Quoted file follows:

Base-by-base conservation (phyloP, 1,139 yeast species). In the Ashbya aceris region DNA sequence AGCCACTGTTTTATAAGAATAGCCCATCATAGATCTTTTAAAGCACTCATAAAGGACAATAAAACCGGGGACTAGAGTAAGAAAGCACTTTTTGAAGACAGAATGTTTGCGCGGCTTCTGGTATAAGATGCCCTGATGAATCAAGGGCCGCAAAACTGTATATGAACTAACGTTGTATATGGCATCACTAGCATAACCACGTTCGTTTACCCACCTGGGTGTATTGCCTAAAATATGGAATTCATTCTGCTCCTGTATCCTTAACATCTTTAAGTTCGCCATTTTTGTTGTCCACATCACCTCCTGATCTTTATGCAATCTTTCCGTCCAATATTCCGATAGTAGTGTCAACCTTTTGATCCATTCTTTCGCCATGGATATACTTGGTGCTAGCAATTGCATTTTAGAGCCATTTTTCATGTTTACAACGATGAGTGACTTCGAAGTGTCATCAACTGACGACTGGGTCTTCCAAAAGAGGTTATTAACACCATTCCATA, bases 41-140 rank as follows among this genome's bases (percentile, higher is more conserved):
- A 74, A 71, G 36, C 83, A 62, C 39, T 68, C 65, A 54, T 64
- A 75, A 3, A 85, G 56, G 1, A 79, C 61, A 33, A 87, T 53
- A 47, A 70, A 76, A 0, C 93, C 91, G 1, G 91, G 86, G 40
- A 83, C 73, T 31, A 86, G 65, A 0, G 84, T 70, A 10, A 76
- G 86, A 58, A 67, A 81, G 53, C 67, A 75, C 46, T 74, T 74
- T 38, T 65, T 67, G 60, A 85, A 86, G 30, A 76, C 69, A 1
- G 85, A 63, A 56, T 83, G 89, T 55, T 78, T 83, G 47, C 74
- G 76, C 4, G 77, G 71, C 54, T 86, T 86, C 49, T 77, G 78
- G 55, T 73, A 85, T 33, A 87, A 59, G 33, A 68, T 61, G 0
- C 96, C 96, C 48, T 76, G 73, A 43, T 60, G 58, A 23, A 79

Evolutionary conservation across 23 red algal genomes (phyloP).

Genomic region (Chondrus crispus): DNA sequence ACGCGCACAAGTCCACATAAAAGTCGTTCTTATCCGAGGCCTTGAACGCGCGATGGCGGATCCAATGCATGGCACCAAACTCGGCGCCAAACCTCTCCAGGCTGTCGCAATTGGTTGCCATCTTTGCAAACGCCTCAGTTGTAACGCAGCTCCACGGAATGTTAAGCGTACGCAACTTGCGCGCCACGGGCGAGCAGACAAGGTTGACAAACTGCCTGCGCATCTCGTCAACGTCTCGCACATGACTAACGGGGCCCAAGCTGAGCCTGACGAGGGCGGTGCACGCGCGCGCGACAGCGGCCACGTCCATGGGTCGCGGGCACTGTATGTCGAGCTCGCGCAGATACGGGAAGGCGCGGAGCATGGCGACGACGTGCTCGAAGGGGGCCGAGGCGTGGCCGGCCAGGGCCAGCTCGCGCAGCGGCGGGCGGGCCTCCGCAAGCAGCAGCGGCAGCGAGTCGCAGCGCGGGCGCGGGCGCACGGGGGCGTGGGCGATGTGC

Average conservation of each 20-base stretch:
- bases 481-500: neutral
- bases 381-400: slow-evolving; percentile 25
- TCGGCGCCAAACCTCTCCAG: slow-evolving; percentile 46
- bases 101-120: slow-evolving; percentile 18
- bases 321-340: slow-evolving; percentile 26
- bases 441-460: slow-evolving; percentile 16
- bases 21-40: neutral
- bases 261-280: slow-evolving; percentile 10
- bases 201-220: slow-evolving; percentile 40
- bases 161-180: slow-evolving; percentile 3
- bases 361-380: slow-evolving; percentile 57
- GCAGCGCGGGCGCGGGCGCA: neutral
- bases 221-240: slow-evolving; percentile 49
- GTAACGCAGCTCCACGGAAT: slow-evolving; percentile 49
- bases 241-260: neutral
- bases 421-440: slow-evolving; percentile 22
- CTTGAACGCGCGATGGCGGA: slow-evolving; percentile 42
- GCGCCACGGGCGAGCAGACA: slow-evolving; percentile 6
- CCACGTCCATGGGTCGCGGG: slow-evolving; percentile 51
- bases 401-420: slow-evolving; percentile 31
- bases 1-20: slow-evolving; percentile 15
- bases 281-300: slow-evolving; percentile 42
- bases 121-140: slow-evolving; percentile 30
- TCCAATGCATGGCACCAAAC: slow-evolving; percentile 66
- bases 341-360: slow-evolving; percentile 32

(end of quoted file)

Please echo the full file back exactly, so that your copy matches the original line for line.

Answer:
Base-by-base conservation (phyloP, 1,139 yeast species). In the Ashbya aceris region DNA sequence AGCCACTGTTTTATAAGAATAGCCCATCATAGATCTTTTAAAGCACTCATAAAGGACAATAAAACCGGGGACTAGAGTAAGAAAGCACTTTTTGAAGACAGAATGTTTGCGCGGCTTCTGGTATAAGATGCCCTGATGAATCAAGGGCCGCAAAACTGTATATGAACTAACGTTGTATATGGCATCACTAGCATAACCACGTTCGTTTACCCACCTGGGTGTATTGCCTAAAATATGGAATTCATTCTGCTCCTGTATCCTTAACATCTTTAAGTTCGCCATTTTTGTTGTCCACATCACCTCCTGATCTTTATGCAATCTTTCCGTCCAATATTCCGATAGTAGTGTCAACCTTTTGATCCATTCTTTCGCCATGGATATACTTGGTGCTAGCAATTGCATTTTAGAGCCATTTTTCATGTTTACAACGATGAGTGACTTCGAAGTGTCATCAACTGACGACTGGGTCTTCCAAAAGAGGTTATTAACACCATTCCATA, bases 41-140 rank as follows among this genome's bases (percentile, higher is more conserved):
- A 74, A 71, G 36, C 83, A 62, C 39, T 68, C 65, A 54, T 64
- A 75, A 3, A 85, G 56, G 1, A 79, C 61, A 33, A 87, T 53
- A 47, A 70, A 76, A 0, C 93, C 91, G 1, G 91, G 86, G 40
- A 83, C 73, T 31, A 86, G 65, A 0, G 84, T 70, A 10, A 76
- G 86, A 58, A 67, A 81, G 53, C 67, A 75, C 46, T 74, T 74
- T 38, T 65, T 67, G 60, A 85, A 86, G 30, A 76, C 69, A 1
- G 85, A 63, A 56, T 83, G 89, T 55, T 78, T 83, G 47, C 74
- G 76, C 4, G 77, G 71, C 54, T 86, T 86, C 49, T 77, G 78
- G 55, T 73, A 85, T 33, A 87, A 59, G 33, A 68, T 61, G 0
- C 96, C 96, C 48, T 76, G 73, A 43, T 60, G 58, A 23, A 79

Evolutionary conservation across 23 red algal genomes (phyloP).

Genomic region (Chondrus crispus): DNA sequence ACGCGCACAAGTCCACATAAAAGTCGTTCTTATCCGAGGCCTTGAACGCGCGATGGCGGATCCAATGCATGGCACCAAACTCGGCGCCAAACCTCTCCAGGCTGTCGCAATTGGTTGCCATCTTTGCAAACGCCTCAGTTGTAACGCAGCTCCACGGAATGTTAAGCGTACGCAACTTGCGCGCCACGGGCGAGCAGACAAGGTTGACAAACTGCCTGCGCATCTCGTCAACGTCTCGCACATGACTAACGGGGCCCAAGCTGAGCCTGACGAGGGCGGTGCACGCGCGCGCGACAGCGGCCACGTCCATGGGTCGCGGGCACTGTATGTCGAGCTCGCGCAGATACGGGAAGGCGCGGAGCATGGCGACGACGTGCTCGAAGGGGGCCGAGGCGTGGCCGGCCAGGGCCAGCTCGCGCAGCGGCGGGCGGGCCTCCGCAAGCAGCAGCGGCAGCGAGTCGCAGCGCGGGCGCGGGCGCACGGGGGCGTGGGCGATGTGC

Average conservation of each 20-base stretch:
- bases 481-500: neutral
- bases 381-400: slow-evolving; percentile 25
- TCGGCGCCAAACCTCTCCAG: slow-evolving; percentile 46
- bases 101-120: slow-evolving; percentile 18
- bases 321-340: slow-evolving; percentile 26
- bases 441-460: slow-evolving; percentile 16
- bases 21-40: neutral
- bases 261-280: slow-evolving; percentile 10
- bases 201-220: slow-evolving; percentile 40
- bases 161-180: slow-evolving; percentile 3
- bases 361-380: slow-evolving; percentile 57
- GCAGCGCGGGCGCGGGCGCA: neutral
- bases 221-240: slow-evolving; percentile 49
- GTAACGCAGCTCCACGGAAT: slow-evolving; percentile 49
- bases 241-260: neutral
- bases 421-440: slow-evolving; percentile 22
- CTTGAACGCGCGATGGCGGA: slow-evolving; percentile 42
- GCGCCACGGGCGAGCAGACA: slow-evolving; percentile 6
- CCACGTCCATGGGTCGCGGG: slow-evolving; percentile 51
- bases 401-420: slow-evolving; percentile 31
- bases 1-20: slow-evolving; percentile 15
- bases 281-300: slow-evolving; percentile 42
- bases 121-140: slow-evolving; percentile 30
- TCCAATGCATGGCACCAAAC: slow-evolving; percentile 66
- bases 341-360: slow-evolving; percentile 32